"$eq": result[0].code // Either 'i' or 'a'
  }
};
// Run the query
result = Collection.query(dbId, "ProductData", params);
// Script response (API response)
Apperyio.response.success(result, "application/json");

This script first searches the ProductName collection to find the id for iOS or Android devices. Then it searches the ProductData collection to find the actual devices.

Moving this logic to the server is a good idea as you query two collections (or even more) with a single request from the client.

If you want to learn more about Server Code, check out our YouTube channel Server Code playlist.

What is Appery.io Tester App?

The Appery.io Tester app is a core component in the Appery.io platform and makes it simple and fast to test your hybrid app without installing it on the device.

The app is available for iOS and Android.

When you are creating a hybrid mobile app you need to test the app on the actual device. Using simulators is usually slow. Installing the app directly on the device each time you make a small change is also very time consuming. To solve this problem, Appery.io provides a special Tester app. When you sign into the app, you will see all the apps that you have created in Appery.io. You tap any app and launch it directly on the device. For example, if your app uses a native device API such as the camera, then you can easily test the app and the native API.

Make any change to your app, simply tap the app again in the Tester and the updated app will be downloaded and launched.

One way to sign into the Tester app where you see all the apps you have created. Another option to share the app with anyone, even if they don’t have an Appery.io account is to create a special share code.

As a developer, you can create a special share code, send it to your customer and they will be able to run and test the app by just entering the code. They don’t need to have an Appery.io account, they only need to download the free Tester app for iOS or Android.

You can create any number of share codes and also set expiration date for the code. For example, you can create one code for your external testers and another code for your internal test team, with different expiration dates.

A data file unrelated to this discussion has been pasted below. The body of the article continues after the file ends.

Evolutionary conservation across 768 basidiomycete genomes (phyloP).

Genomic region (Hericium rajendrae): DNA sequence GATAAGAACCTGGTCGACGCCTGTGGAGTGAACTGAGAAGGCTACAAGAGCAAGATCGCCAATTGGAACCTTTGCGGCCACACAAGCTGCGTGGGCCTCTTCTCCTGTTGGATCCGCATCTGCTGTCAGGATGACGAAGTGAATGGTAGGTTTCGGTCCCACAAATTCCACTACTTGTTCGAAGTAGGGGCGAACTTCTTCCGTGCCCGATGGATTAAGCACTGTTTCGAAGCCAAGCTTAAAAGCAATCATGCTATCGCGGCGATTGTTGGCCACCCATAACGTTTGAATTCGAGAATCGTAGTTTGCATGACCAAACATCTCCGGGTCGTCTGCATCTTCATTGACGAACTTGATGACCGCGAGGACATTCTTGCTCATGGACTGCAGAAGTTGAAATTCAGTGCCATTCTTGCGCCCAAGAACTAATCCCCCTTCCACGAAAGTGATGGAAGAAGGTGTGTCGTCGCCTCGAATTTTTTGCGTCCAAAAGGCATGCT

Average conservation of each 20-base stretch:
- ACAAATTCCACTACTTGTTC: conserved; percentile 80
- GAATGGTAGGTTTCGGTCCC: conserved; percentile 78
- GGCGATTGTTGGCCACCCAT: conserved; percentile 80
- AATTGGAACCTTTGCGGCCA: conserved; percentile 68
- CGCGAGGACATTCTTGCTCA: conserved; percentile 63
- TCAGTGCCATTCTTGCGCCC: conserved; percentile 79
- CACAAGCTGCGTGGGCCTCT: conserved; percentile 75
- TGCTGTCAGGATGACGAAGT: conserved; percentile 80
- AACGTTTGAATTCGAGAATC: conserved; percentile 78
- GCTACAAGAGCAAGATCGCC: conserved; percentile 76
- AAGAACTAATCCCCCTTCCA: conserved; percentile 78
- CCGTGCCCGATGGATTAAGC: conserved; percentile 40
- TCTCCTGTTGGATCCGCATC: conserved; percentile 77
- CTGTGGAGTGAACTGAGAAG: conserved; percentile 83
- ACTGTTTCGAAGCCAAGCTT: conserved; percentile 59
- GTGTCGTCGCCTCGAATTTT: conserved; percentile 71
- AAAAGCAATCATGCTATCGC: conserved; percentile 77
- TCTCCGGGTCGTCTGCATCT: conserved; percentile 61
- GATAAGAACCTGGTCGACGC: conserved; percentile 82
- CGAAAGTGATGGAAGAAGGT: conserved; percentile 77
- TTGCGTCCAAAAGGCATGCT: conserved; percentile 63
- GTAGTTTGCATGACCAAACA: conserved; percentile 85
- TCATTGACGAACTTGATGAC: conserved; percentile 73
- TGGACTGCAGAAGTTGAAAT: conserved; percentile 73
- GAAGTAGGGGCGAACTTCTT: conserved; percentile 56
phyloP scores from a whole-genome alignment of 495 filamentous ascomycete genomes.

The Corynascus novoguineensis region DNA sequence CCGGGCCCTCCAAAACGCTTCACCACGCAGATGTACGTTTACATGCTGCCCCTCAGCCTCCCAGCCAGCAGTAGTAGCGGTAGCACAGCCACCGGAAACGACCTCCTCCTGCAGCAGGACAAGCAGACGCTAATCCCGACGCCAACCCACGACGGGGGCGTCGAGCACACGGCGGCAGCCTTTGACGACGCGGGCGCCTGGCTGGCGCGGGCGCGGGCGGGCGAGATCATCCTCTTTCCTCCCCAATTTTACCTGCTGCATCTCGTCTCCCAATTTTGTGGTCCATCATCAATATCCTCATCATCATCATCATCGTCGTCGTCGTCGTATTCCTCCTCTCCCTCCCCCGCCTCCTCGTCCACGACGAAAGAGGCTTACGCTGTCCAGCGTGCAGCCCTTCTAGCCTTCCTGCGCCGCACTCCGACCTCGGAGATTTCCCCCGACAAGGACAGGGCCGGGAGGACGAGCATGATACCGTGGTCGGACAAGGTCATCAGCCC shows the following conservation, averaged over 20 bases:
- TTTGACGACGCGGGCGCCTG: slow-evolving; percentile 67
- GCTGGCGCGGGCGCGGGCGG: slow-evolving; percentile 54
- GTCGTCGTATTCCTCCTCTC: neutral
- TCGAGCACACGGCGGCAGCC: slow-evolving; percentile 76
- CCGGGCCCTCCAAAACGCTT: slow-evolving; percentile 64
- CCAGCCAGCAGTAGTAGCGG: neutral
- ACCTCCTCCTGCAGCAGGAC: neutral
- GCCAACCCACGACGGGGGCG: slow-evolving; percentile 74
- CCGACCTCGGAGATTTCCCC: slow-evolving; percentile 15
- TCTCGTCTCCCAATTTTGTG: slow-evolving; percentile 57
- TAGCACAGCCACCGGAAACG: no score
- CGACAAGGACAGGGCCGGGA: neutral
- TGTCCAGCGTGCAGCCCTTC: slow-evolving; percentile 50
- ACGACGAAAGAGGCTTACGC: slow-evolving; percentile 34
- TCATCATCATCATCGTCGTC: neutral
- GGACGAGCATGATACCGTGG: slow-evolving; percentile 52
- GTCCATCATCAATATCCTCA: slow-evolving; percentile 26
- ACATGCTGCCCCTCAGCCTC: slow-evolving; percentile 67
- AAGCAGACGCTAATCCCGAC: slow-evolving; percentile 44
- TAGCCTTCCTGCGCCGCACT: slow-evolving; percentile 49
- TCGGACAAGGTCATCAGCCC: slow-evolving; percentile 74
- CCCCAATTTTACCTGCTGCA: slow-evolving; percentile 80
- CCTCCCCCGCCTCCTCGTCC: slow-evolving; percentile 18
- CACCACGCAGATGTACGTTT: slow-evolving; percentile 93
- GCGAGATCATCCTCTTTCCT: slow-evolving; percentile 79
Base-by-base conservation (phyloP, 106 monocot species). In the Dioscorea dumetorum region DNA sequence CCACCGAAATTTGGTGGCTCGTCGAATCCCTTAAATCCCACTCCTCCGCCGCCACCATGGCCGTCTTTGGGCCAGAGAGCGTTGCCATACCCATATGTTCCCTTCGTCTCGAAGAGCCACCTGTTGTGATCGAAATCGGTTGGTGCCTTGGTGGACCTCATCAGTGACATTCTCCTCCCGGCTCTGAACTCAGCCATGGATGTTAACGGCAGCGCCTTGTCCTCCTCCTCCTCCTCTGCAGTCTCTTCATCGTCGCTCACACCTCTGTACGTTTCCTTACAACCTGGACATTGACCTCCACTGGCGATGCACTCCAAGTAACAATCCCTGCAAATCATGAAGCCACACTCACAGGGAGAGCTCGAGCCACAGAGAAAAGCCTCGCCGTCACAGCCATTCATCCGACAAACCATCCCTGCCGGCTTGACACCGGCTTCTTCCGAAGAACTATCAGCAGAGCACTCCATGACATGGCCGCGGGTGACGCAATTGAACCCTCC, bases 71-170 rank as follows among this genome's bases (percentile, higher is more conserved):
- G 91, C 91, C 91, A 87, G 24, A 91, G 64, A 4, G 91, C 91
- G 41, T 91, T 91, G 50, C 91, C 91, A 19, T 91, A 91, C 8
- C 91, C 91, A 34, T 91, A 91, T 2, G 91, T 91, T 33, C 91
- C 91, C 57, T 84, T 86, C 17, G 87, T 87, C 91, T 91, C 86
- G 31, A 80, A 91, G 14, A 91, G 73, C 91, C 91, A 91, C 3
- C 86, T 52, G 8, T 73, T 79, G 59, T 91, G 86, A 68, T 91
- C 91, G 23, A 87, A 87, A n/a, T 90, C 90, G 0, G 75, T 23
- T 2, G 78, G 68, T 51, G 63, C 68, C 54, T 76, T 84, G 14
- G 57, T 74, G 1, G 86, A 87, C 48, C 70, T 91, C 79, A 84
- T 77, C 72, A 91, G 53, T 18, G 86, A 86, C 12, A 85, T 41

This video shows who to test the app using the Tester app.

Happy coding and testing.

How to Expose a WSDL Service (SOAP) as REST API

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API Express visual editor

Appery.io API Express make it fast and simple to connect to an enterprise data source and expose it via a REST API. With API Express you can quickly create an API for:

  • Relational database.
  • WSDL service (SOAP).
  • REST API. Connecting to an existing REST API allows you to apply logic to the response. For example, you can filter the result and only return the data needed to the client.

In this tutorial I’m going to show how to expose an existing WSDL service as a REST API and then build a mobile using the API.

Continue reading “How to Expose a WSDL Service (SOAP) as REST API”

Learn How to Create User Registration & Login Backend Using Server Code and Database

Appery.io platform provides a cloud database for storing any app data. The database also has a built-in user management feature. This means if your apps needs user login or user registration – this capability is available out-of-the-box.

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Appery.io database built-in user management

The Users collection has two default columns: username and password. In most cases you will need to store additional users information such as email, address, or anything else. One option is to create additional custom columns in the Users collection. Another option is to store any user information in a different database collection and then link the Users collection to that collection. In this blog post I’m going to show you how use a separate collection to store user information and how use Pointer column type to link the two collections.

Continue reading “Learn How to Create User Registration & Login Backend Using Server Code and Database”

Appery.io: 300,000 Developers Strong and Growing

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As the end of the year approaches, I wanted to reflect on what we accomplished together.  It was great year for enterprise mobility and we’re proud to have led the charge, raising the bar for cross device applications.  We’re confident that our platform will build upon the success we experienced in 2015 and continue to be the top choice for developers creating powerful apps across all device types and screen sizes. We can’t wait to see what’s to come in 2016!

Let’s take a look back at some of the highlights from 2015: